But she declined to include it in her jury instructions and said if she was overturned by the New Hampshire Supreme Court, that would be fine, too.

"I won't take judicial notice and I'm not going to put my finger on the scales of justice any more," she said.

Davis is likely to appeal, and asked the judge to throw out the verdict. Abramson denied his motion.

Robbery victim released from hospital, traumatized


LACONIA — A woman who was hospitalized after being the victim of an armed robbery near Court Street has been released from the hospital.

Detective Sgt. Kevin Butler said she is home and recovering, but both women are still traumatized by what happened to them.

"We are following several active leads," said Butler, who noted that both the patrol division and the detectives division are investigating.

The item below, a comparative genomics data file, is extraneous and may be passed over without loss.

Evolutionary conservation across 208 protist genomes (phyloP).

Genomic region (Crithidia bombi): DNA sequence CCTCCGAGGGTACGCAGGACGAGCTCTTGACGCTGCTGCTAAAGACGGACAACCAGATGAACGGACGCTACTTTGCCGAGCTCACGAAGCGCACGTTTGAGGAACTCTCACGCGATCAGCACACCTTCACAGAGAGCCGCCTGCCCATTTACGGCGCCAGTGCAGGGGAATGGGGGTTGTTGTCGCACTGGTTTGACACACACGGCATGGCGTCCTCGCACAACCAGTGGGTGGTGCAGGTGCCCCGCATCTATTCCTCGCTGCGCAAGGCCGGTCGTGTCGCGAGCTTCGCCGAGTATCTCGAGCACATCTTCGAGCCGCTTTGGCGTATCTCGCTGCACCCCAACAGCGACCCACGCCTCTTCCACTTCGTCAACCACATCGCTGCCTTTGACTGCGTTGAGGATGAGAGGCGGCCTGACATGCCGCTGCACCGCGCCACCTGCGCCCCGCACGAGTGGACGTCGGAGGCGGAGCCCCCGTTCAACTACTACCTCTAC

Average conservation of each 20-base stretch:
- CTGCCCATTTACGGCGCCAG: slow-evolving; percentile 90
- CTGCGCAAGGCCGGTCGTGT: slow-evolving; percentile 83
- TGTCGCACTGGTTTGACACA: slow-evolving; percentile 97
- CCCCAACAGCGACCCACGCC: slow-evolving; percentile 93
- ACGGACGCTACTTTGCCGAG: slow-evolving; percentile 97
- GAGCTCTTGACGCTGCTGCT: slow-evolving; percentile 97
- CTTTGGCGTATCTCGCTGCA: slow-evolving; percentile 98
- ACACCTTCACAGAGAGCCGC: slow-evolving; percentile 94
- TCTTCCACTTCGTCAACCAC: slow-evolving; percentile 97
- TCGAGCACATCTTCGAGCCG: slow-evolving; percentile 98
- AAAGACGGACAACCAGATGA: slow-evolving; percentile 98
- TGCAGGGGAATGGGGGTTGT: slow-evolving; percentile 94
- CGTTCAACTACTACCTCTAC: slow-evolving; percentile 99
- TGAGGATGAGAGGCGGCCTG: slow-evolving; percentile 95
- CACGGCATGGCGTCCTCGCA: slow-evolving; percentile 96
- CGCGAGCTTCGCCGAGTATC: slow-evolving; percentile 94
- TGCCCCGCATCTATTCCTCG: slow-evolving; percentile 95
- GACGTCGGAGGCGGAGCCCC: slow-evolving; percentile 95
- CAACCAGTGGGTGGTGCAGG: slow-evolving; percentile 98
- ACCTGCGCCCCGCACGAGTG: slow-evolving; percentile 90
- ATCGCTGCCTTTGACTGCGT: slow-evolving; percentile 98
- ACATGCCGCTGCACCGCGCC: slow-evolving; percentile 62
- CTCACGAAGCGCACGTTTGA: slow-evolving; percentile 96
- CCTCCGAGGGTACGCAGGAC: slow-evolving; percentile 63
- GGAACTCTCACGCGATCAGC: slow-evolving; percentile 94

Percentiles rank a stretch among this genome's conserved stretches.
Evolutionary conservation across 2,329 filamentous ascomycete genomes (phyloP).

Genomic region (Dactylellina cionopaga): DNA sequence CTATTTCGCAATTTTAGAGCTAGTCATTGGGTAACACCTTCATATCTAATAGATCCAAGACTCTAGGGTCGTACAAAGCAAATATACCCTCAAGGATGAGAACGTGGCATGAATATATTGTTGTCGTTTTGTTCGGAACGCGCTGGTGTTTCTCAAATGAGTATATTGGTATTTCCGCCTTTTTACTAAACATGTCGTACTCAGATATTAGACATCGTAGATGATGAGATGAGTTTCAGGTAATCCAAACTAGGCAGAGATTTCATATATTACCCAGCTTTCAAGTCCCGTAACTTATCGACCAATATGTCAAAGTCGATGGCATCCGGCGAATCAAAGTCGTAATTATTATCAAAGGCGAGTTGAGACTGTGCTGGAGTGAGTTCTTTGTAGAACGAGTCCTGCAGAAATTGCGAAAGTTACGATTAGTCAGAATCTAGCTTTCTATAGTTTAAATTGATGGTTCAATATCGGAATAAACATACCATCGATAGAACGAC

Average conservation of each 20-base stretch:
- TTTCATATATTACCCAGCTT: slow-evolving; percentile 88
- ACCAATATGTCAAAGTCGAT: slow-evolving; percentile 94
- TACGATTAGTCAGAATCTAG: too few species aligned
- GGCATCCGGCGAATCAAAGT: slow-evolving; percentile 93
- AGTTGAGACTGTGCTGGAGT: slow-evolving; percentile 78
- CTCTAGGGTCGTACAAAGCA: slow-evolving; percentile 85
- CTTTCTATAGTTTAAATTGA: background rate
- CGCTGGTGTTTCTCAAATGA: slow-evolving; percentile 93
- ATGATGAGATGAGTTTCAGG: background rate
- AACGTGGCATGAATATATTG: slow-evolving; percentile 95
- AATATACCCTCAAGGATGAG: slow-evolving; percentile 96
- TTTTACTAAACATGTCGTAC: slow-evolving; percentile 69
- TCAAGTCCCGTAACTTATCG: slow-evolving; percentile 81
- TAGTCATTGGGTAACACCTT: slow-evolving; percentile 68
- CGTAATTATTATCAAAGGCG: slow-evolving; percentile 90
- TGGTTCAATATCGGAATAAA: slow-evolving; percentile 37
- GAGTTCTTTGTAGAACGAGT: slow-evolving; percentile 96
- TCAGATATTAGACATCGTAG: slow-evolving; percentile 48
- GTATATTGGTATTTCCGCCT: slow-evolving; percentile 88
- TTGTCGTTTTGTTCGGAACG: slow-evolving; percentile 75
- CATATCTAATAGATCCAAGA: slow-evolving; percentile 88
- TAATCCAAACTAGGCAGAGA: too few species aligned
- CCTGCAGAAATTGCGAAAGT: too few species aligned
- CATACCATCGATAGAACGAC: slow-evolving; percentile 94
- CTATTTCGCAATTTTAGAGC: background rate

On Monday at 5 p.m., two women were walking from the Belknap Mall toward Laconia when they were robbed by a white man who brandished a small black handgun.

The woman was injured when she was pushed to the ground. She was taken to Dartmouth Hitchcock Medical Center in Lebanon for treatment for a head injury. The other woman's purse was stolen, which contained personal identifications and a passport.

Immediately after the armed robbery, Chief Christopher Adams said that this appears to be a crime committed by someone who did not know the victims and that this particular type of seemingly random crime is unsettling to the community and is of the highest priority for the department.

Butler said that anyone with any information is asked to call 524-5252 or the Laconia Crime Line at 524-1919.

Future of independent hospitals unsure

Q&A following annual meeting on LRGHealthcare’s financial status leaves open possibility of merger, more layoffs